A real estate bubble, fueled by bad loans and too much leverage, explains much of our stock market's turmoil since 2008. So today's article from The New York Times about the Chinese version, caught my attention. Here are a few of the sound bites:
Last year, a record $560 billion of residential property was sold in China, an increase of 80 percent from the year before, according to government statistics that are widely considered reliable.
Signs of exuberance are everywhere. An investor in Shanghai recently bought 54 apartments in a single day; a villa sold for $30 million last year; and in December a consortium of developers paid more than $3.5 billion for a huge tract of land in Guangzhou, one of the highest prices paid for any property, anywhere.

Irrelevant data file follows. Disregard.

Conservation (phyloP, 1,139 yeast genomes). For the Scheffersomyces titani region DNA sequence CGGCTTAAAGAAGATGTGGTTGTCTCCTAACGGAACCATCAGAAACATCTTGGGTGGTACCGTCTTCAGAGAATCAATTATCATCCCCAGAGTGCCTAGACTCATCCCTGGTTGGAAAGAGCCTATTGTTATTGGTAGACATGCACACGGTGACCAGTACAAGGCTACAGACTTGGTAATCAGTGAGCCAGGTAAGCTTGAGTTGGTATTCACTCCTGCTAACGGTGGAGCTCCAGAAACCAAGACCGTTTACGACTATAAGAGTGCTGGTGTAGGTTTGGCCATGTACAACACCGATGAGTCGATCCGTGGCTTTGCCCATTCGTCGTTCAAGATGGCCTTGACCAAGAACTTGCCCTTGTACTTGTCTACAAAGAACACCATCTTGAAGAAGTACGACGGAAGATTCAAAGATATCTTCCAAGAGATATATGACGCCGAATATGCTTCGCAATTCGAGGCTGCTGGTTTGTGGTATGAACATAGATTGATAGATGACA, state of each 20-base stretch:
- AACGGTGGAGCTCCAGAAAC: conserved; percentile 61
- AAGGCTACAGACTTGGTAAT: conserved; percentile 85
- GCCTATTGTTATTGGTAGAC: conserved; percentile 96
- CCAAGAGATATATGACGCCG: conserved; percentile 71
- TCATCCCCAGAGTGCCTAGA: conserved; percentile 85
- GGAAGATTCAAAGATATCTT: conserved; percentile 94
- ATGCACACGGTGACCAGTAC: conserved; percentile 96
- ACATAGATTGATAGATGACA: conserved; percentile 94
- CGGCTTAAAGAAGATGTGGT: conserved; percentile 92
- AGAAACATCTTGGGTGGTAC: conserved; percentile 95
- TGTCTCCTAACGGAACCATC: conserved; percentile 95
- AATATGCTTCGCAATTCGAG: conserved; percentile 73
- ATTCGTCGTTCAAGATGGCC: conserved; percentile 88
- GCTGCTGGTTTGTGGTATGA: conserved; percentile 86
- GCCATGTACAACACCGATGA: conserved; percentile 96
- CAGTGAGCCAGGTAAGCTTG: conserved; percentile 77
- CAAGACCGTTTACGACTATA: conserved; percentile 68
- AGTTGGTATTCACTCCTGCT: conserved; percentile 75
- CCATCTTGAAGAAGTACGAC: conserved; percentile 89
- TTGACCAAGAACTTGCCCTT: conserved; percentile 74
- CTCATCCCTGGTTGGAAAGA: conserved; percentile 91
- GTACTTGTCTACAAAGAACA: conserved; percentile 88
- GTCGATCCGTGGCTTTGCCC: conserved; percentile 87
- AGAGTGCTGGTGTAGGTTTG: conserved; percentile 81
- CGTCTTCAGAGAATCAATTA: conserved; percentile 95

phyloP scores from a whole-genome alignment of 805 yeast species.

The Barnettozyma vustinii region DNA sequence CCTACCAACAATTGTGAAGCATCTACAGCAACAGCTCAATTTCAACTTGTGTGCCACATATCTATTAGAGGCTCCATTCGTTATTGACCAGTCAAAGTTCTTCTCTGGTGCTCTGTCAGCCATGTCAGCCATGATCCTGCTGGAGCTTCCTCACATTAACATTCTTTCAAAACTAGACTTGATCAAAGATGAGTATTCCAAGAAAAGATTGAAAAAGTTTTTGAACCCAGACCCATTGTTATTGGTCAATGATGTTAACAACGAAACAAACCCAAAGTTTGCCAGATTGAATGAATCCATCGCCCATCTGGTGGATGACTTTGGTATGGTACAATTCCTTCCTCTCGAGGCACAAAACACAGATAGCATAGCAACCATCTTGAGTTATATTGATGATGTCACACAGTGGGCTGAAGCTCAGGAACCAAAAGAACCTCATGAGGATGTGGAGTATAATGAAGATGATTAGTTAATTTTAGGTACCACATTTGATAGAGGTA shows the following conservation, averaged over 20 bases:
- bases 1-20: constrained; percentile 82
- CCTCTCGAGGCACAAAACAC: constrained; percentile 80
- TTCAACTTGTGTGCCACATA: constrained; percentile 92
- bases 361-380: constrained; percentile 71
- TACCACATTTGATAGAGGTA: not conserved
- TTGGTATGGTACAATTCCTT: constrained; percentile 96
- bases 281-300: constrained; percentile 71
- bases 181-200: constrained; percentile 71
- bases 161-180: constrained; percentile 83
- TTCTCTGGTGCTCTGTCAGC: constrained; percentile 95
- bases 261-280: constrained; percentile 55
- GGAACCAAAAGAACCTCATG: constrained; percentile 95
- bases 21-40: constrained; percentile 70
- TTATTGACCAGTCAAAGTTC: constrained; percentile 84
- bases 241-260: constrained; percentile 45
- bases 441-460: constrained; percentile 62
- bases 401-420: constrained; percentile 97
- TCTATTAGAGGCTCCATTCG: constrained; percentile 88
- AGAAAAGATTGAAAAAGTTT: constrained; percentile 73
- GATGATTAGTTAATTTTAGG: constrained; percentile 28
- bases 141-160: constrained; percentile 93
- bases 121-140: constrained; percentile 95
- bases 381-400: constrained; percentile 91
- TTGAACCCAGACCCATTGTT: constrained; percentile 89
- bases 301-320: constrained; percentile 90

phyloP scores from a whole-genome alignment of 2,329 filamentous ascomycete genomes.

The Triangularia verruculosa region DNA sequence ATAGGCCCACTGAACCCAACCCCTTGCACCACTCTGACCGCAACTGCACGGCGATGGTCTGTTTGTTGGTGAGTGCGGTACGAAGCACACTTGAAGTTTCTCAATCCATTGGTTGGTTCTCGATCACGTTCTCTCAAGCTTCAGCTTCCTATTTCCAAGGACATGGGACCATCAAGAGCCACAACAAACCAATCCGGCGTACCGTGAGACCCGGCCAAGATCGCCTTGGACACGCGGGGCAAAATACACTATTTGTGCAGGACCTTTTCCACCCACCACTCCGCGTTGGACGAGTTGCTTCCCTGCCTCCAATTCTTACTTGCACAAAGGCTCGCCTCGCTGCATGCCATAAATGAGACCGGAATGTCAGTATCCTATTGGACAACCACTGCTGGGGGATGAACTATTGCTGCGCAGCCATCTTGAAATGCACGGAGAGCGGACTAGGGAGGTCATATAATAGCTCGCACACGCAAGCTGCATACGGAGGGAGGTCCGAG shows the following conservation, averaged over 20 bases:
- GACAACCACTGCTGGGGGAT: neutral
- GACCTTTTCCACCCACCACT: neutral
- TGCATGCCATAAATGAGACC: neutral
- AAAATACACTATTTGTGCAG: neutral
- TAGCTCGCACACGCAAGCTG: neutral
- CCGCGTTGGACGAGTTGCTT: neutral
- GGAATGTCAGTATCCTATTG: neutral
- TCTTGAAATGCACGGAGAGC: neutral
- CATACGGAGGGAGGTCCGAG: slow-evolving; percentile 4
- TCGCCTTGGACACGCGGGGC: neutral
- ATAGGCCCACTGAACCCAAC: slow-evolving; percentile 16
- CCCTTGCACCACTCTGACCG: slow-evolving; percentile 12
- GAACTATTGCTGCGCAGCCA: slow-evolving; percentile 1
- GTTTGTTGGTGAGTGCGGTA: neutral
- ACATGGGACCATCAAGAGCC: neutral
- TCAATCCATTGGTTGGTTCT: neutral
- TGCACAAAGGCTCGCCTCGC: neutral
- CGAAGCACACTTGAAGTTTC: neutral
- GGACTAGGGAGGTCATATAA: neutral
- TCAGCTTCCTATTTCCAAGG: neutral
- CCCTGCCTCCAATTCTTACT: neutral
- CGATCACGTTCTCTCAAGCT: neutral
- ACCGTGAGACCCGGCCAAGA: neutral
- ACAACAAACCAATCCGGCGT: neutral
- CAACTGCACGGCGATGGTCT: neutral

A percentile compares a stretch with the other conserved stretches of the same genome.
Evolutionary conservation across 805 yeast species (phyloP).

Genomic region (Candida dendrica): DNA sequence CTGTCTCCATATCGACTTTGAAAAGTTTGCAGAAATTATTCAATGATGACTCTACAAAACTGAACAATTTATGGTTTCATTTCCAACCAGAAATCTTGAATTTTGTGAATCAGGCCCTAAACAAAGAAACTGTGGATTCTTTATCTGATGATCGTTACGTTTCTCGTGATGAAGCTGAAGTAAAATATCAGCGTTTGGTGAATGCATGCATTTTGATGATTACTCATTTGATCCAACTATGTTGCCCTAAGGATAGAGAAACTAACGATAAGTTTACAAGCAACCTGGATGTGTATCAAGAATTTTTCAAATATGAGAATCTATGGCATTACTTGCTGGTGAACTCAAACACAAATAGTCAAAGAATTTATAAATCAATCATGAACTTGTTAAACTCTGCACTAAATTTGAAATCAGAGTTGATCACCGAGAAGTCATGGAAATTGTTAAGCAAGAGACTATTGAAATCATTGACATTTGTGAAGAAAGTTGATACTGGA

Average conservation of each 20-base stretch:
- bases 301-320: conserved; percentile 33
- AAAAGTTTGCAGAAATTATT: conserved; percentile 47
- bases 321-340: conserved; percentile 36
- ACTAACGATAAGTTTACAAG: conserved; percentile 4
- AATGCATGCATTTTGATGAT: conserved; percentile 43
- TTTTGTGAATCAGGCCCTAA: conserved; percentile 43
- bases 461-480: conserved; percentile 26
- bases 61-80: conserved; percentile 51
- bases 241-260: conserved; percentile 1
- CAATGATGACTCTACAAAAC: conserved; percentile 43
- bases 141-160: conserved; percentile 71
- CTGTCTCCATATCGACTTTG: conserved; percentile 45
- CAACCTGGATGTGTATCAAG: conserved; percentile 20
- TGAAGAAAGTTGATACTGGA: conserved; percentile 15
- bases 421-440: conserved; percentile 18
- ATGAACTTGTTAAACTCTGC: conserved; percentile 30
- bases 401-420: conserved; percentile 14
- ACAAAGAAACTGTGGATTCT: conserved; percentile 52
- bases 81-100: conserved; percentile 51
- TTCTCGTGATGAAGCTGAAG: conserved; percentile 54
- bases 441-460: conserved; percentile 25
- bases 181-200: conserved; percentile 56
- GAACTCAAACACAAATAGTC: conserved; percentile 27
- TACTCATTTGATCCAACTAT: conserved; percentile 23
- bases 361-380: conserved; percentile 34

Prices here have risen more than 150 percent since 2003, pushing the price of a typical 1,100-square-foot apartment up to $200,000, according to real estate experts. (Shanghai residents typically earn less than $5,000 a year.)
Okay, enough already. The point is clear. Trouble is brewing. And here's why China's real estate bubble is a problem for everyone. Of the five largest banks in the world, measured by market capitalization, three are located in China.
With banks trading credit risk, through those insufferable Weapons of Money Destruction otherwise known as credit default swaps, I wonder what the world's financial exposure is to Chinese real estate. Who owns the credit risk to their developments? Have they ever been to China? Or can the creditors even spell Peking? I mean Beijing.